The banks need to change. And not only in the fringes. They need to fundamentally shift their mindset, business model and operating model. This requires a resolute willingness to take risk and experiment; it requires a new culture where one is allowed to fail, and it requires cannibalisation.
Armed with deposit accounts, lending relationships, a reputation for security, and a robust infrastructure for clearing and settlement, we believe banks are well positioned to continue delivering financial services and to stay relevant for their customers.
When we meet banks we’re always stressing the importance of adjusting their business model to meet the needs of their existing and new clients. Mobile payments is not a “nice to have”, it’s the centrepiece of their existence and it’s not for banks to decide otherwise.
Customers want clever mobile payments services and if the banks don’t realise this they will lose their business to third-party providers, such as Facebook, when PSD2 is introduced in a year.
The reality is that banks need help with this transition. We’re glad to see a change where banks are more inclined to seek advice and cooperation with experts, such as Auka, to reach their potential and to stay relevant.
Yesterday a brilliant piece by Anette Mellbye, Head (VP) in Schibsted Change Office was published in Dagens Nærlingsliv about DNB’s (Norway’s largest bank) transformation from a bank to business with the mindset of a tech company.
It highlights the need for an all-changing shake up of established truths to survive the demands of the modern consumer. I couldn’t agree more.
We’ve taken the liberty to translate the original article since it’s in Norwegian and unfortunately behind a payment wall.
Do people really want banking services? Goldman Sachs recently conducted a survey which showed that only one in three young people think they need banks in five years. They would rather use alternative banking and new fintech services. This is something Rune Bjerke knows.
He also knows that Alipay, the world’s largest bank, is not a bank. Alipay is a technology company owned and operated by the Chinese e-commerce behemoth Alibaba. And although Uber today is the world’s largest payment network, Alipay is significantly more profitable. In peak periods, Alipay processes 97,000 transactions per second, approximately 90 000 more than Visa.
We’ve only just seen the beginning of this. The head of JPMorgan recently said: “Hundreds of startups equipped with top talent and lots of money are working hard to come up with alternatives to the traditional bank.” Globally there are more than 14,000 fintech companies.
Nasdaq, which was established long before the commercial Internet was a reality, defines itself as a global fintech company. Now, Rune Bjerke is talking about DNB as a technology company. Why is this happening now?
Most of us like to think of evolution as a linear function and that it has always been like this. Alas, in 2017, development is no longer linear. It’s exponential. The development rate increases by approximately the same percentage every year – and we have reached the inflexion point.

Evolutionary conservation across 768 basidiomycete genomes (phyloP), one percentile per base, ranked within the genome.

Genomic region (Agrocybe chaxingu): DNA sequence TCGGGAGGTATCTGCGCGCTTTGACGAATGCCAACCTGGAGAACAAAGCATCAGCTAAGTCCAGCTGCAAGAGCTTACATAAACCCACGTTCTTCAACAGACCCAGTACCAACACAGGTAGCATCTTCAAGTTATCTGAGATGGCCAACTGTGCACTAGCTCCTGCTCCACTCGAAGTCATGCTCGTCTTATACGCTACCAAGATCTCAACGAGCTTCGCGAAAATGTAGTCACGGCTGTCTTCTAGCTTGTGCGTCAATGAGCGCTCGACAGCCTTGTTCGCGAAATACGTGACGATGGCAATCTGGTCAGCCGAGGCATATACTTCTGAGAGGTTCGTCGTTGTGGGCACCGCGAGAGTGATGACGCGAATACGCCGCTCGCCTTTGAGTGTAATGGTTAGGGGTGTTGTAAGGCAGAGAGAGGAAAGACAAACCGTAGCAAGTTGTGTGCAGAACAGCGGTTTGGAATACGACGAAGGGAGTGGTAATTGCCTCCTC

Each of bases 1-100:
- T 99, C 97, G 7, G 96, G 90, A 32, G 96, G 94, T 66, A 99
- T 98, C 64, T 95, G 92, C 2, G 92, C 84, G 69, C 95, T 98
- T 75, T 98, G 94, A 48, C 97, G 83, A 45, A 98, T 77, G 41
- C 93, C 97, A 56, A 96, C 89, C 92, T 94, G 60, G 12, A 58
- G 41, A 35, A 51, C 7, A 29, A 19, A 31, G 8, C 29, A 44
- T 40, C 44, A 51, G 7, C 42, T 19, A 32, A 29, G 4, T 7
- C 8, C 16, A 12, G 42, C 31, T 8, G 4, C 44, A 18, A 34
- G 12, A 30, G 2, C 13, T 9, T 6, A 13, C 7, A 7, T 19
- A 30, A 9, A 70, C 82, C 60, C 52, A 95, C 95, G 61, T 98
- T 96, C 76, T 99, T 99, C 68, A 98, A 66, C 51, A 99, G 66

The reason why we’re seeing this exponential technology development is that we have reached a point where many transforming factors or technologies are in place. Factors like mobile phones, which allows everyone to online and soon will be powered by 5G thus allowing a completely different transmission speed; sensors, that in ten years has become 100 times cheaper; software that facilitates artificial intelligence, machine learning and big data, as well as robotics and 3D printing.
Not only are these factors in place. When they play together, they release waves and waves of new exponential and transforming factors. Thus, the development goes faster and faster. It’s been said that we’re facing 12 simultaneous “Gutenberg moments”(Silvja Seres).
The many transformative technologies that are currently available makes it obvious for both entrepreneurs, and increasingly for more established companies, that the tasks that until now have been solved in one way will be solved in a fundamentally different way moving forward.
The consumers see it the same way and so does DNB. DNB understands that they must be rigged to fight for the modern consumer – which, because of technology has a whole new set of expectations. The modern consumer doesn’t want a bank service provider. They want their transactions to happen on their mobile and “instant” and “on-demand” financial advisory. Because when technology is working properly it becomes invisible and frictionless.
This is not how DNB operates today and therefore Rune Bjerke has signalled a change of pace. In the same way as improvement of the candle light was in now way connected to the invention of the light bulb is will continuous improvement of the current banking services rescue DNB.
DNB must go back and ask themselves one fundamental question: What problem are we really solving? And this problem must be solved with new technology.
Going forward there are companies that quickly adapt to new technologies that will gain a foothold in the market. For those who do not, there´s a risk of feeling like the Nokia CEO. At the press conference where it was announced that Microsoft buys Nokia, he said tearfully, “We did not do anything wrong, but somehow, we lost.”
One thing is certain. It is not the behaviour that has brought DNB the success it has today, which will ensure DNB success in the future.